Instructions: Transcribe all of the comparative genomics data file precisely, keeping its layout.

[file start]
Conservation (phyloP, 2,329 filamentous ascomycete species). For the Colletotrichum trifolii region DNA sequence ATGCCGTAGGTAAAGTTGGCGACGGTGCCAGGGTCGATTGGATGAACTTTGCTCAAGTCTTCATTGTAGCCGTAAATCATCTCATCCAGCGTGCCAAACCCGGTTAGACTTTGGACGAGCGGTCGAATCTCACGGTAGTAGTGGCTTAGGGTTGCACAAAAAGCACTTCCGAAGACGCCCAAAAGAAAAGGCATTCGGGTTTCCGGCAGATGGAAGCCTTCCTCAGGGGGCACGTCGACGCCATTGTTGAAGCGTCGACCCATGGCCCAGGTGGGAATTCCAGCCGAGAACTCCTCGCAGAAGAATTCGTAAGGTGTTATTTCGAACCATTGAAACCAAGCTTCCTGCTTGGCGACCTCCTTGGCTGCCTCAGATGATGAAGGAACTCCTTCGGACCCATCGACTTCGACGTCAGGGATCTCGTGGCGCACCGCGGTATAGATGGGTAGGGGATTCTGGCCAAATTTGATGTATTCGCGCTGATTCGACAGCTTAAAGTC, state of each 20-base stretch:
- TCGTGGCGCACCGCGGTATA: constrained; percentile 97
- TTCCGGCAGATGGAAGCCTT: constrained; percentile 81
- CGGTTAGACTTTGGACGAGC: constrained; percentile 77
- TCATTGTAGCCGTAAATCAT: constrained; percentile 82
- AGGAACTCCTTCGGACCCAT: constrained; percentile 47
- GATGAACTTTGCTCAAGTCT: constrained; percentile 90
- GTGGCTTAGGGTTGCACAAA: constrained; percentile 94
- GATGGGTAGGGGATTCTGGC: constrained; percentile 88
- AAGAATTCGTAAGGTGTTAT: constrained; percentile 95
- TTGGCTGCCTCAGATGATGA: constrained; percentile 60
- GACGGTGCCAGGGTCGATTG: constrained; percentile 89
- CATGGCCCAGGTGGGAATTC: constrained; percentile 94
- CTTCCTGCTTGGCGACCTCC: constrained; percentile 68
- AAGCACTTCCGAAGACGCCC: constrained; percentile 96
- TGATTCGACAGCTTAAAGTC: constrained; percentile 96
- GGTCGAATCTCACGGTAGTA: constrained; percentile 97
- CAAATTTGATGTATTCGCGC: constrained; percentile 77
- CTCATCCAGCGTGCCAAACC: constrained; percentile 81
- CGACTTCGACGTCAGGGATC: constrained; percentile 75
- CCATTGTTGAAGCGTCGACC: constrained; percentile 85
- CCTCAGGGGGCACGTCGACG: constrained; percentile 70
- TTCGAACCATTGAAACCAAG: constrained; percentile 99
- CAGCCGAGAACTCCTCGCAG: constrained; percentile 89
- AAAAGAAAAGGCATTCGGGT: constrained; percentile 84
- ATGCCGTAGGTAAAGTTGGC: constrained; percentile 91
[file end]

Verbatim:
Conservation (phyloP, 2,329 filamentous ascomycete species). For the Colletotrichum trifolii region DNA sequence ATGCCGTAGGTAAAGTTGGCGACGGTGCCAGGGTCGATTGGATGAACTTTGCTCAAGTCTTCATTGTAGCCGTAAATCATCTCATCCAGCGTGCCAAACCCGGTTAGACTTTGGACGAGCGGTCGAATCTCACGGTAGTAGTGGCTTAGGGTTGCACAAAAAGCACTTCCGAAGACGCCCAAAAGAAAAGGCATTCGGGTTTCCGGCAGATGGAAGCCTTCCTCAGGGGGCACGTCGACGCCATTGTTGAAGCGTCGACCCATGGCCCAGGTGGGAATTCCAGCCGAGAACTCCTCGCAGAAGAATTCGTAAGGTGTTATTTCGAACCATTGAAACCAAGCTTCCTGCTTGGCGACCTCCTTGGCTGCCTCAGATGATGAAGGAACTCCTTCGGACCCATCGACTTCGACGTCAGGGATCTCGTGGCGCACCGCGGTATAGATGGGTAGGGGATTCTGGCCAAATTTGATGTATTCGCGCTGATTCGACAGCTTAAAGTC, state of each 20-base stretch:
- TCGTGGCGCACCGCGGTATA: constrained; percentile 97
- TTCCGGCAGATGGAAGCCTT: constrained; percentile 81
- CGGTTAGACTTTGGACGAGC: constrained; percentile 77
- TCATTGTAGCCGTAAATCAT: constrained; percentile 82
- AGGAACTCCTTCGGACCCAT: constrained; percentile 47
- GATGAACTTTGCTCAAGTCT: constrained; percentile 90
- GTGGCTTAGGGTTGCACAAA: constrained; percentile 94
- GATGGGTAGGGGATTCTGGC: constrained; percentile 88
- AAGAATTCGTAAGGTGTTAT: constrained; percentile 95
- TTGGCTGCCTCAGATGATGA: constrained; percentile 60
- GACGGTGCCAGGGTCGATTG: constrained; percentile 89
- CATGGCCCAGGTGGGAATTC: constrained; percentile 94
- CTTCCTGCTTGGCGACCTCC: constrained; percentile 68
- AAGCACTTCCGAAGACGCCC: constrained; percentile 96
- TGATTCGACAGCTTAAAGTC: constrained; percentile 96
- GGTCGAATCTCACGGTAGTA: constrained; percentile 97
- CAAATTTGATGTATTCGCGC: constrained; percentile 77
- CTCATCCAGCGTGCCAAACC: constrained; percentile 81
- CGACTTCGACGTCAGGGATC: constrained; percentile 75
- CCATTGTTGAAGCGTCGACC: constrained; percentile 85
- CCTCAGGGGGCACGTCGACG: constrained; percentile 70
- TTCGAACCATTGAAACCAAG: constrained; percentile 99
- CAGCCGAGAACTCCTCGCAG: constrained; percentile 89
- AAAAGAAAAGGCATTCGGGT: constrained; percentile 84
- ATGCCGTAGGTAAAGTTGGC: constrained; percentile 91